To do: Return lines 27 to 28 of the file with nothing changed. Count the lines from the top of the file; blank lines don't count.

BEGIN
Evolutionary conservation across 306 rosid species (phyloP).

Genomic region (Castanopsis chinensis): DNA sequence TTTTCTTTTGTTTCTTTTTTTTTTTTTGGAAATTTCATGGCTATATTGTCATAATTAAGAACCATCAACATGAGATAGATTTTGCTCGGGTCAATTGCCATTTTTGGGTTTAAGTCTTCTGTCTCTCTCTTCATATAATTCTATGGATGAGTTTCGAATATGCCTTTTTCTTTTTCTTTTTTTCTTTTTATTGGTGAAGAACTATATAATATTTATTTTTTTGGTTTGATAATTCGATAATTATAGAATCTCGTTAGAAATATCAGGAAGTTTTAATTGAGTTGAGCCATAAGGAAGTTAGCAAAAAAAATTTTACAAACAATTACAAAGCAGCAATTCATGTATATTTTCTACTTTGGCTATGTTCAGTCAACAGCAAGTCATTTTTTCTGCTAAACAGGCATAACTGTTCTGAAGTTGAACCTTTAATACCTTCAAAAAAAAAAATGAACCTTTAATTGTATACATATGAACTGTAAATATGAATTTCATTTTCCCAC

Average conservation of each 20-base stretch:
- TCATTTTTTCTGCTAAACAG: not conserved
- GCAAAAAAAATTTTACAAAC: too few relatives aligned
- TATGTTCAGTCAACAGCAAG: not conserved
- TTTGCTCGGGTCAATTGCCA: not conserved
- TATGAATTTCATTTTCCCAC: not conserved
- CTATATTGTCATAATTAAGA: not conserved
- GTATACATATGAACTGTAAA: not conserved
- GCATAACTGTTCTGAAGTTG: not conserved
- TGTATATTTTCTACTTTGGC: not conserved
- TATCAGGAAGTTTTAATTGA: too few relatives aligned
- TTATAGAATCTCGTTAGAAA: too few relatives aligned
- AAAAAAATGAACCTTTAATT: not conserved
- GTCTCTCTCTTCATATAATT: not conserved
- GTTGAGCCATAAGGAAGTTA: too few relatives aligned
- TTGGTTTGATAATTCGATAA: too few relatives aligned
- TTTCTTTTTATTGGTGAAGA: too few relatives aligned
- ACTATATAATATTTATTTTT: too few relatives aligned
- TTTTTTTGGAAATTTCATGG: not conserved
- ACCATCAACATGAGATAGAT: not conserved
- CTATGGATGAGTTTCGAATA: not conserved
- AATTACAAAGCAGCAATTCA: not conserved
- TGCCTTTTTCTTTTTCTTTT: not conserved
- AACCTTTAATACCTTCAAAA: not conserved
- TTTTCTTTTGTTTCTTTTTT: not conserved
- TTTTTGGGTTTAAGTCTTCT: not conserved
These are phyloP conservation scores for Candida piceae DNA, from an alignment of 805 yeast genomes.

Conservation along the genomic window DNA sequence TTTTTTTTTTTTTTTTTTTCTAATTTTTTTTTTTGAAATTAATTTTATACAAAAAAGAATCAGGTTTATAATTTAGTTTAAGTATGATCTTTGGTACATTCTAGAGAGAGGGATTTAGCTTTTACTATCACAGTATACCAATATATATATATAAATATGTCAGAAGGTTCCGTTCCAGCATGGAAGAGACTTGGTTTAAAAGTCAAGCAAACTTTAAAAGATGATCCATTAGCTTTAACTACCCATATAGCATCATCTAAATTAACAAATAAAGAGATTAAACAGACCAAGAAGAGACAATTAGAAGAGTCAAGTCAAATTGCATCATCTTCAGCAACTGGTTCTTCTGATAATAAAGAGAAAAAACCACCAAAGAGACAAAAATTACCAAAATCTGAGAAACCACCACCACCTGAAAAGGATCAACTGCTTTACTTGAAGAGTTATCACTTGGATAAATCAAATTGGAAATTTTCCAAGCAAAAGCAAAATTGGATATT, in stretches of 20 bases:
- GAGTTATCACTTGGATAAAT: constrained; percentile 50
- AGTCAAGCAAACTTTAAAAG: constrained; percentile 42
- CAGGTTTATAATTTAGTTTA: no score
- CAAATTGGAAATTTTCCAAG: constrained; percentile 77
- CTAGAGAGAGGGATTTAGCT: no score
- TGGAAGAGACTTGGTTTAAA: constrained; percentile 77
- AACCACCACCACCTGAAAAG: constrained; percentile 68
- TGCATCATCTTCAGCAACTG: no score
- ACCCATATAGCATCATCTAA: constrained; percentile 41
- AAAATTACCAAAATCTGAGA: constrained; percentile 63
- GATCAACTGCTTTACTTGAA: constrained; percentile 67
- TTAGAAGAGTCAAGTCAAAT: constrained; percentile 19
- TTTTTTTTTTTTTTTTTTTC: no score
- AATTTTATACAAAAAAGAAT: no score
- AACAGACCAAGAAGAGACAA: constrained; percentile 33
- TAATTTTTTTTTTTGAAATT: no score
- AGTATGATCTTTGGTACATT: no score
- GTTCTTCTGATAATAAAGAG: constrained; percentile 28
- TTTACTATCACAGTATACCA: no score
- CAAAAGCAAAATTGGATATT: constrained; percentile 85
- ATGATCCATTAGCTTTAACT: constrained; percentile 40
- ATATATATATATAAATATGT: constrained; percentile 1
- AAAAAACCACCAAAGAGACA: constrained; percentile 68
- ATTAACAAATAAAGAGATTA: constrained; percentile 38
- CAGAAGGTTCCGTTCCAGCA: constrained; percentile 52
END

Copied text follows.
- TTTTCTTTTGTTTCTTTTTT: not conserved
- TTTTTGGGTTTAAGTCTTCT: not conserved